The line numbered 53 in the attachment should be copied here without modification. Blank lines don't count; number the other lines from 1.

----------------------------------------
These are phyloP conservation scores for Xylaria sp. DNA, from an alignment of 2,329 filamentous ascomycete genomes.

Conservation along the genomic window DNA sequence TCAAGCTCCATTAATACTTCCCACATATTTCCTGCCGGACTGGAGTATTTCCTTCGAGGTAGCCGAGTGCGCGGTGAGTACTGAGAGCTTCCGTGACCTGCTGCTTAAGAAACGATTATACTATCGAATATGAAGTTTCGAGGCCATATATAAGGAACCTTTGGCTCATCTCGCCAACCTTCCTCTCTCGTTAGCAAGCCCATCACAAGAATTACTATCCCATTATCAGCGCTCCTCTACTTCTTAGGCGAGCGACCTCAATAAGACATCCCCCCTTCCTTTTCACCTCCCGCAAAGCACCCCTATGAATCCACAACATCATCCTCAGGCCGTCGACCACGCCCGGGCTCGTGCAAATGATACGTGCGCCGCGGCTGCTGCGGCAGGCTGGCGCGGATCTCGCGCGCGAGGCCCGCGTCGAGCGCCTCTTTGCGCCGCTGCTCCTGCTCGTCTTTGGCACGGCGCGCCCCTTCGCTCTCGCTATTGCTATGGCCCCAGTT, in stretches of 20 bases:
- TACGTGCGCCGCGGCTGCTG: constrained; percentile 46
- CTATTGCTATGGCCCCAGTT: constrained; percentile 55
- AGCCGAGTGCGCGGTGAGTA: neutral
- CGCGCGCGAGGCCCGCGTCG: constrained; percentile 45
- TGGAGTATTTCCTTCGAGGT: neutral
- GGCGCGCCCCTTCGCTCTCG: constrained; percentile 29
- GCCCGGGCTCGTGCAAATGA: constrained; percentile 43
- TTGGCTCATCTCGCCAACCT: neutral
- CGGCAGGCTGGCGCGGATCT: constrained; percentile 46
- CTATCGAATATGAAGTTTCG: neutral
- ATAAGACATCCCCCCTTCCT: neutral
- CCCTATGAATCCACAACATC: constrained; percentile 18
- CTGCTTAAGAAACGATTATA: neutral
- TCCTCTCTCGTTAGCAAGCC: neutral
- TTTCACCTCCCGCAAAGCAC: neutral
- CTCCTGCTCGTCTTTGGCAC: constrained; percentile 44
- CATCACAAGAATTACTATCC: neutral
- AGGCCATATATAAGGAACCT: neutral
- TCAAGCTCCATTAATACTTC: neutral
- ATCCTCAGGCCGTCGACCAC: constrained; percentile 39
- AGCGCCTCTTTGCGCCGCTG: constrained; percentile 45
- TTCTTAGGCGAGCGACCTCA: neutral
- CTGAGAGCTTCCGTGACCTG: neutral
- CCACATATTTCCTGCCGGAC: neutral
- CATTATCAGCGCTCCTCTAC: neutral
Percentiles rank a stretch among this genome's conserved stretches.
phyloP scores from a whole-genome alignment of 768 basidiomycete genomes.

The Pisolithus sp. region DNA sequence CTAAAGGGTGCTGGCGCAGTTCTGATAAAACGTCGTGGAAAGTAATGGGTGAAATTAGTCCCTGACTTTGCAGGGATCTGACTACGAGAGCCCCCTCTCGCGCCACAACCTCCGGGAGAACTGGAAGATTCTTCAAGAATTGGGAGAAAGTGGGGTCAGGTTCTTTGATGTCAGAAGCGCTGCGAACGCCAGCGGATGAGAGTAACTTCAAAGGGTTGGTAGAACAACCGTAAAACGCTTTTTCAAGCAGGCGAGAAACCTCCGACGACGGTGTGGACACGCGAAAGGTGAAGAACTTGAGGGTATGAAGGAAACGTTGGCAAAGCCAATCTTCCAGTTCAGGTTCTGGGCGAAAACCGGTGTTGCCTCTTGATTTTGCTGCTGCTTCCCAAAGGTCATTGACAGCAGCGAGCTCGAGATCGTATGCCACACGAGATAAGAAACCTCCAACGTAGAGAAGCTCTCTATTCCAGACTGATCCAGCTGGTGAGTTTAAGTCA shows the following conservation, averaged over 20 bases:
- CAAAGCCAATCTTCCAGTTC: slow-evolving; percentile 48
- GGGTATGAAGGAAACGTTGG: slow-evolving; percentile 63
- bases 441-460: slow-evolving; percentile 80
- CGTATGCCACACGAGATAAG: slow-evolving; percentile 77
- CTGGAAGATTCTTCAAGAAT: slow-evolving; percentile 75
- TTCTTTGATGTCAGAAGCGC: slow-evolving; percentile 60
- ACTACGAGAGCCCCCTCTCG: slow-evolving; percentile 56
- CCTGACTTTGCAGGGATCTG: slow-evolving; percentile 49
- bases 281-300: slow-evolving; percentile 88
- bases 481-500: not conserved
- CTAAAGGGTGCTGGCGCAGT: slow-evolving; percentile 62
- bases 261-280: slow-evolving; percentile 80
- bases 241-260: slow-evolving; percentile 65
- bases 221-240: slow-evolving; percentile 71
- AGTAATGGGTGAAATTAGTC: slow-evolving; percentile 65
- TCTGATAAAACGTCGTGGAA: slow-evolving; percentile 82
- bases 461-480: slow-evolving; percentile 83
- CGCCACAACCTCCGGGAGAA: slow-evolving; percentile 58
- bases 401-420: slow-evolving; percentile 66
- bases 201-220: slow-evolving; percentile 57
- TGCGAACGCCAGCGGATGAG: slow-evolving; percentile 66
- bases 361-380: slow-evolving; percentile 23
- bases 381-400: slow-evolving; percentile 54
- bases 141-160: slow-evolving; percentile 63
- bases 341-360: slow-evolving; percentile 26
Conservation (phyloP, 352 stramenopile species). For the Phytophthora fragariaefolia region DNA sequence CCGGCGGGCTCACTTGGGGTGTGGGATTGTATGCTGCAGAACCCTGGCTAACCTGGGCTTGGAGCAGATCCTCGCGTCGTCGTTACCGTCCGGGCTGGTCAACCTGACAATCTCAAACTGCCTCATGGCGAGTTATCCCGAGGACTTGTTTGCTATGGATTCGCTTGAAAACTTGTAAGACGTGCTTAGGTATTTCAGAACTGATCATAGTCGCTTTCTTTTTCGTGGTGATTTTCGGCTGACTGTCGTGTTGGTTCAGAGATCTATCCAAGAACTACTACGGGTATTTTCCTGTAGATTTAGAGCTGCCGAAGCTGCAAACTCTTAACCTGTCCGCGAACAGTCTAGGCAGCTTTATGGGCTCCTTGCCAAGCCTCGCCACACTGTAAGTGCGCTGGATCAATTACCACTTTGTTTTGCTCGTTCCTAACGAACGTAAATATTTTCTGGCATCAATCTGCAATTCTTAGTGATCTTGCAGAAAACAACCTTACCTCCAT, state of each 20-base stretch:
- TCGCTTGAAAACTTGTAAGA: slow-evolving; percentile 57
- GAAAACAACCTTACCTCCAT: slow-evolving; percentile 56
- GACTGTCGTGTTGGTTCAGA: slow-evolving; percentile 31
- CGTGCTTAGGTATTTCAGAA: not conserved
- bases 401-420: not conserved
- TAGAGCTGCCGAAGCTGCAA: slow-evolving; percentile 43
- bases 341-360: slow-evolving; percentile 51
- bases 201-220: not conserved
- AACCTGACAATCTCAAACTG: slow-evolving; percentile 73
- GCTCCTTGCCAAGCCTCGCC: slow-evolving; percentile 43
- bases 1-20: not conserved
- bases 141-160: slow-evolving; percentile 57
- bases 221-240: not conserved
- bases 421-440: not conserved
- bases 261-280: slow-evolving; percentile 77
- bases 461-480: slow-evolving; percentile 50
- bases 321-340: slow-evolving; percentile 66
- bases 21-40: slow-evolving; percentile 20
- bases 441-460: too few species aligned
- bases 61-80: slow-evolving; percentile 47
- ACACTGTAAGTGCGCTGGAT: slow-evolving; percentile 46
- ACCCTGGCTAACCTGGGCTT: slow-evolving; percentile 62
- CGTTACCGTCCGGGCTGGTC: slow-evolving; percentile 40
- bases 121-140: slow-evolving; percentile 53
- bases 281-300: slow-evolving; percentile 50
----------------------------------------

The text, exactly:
- bases 381-400: slow-evolving; percentile 54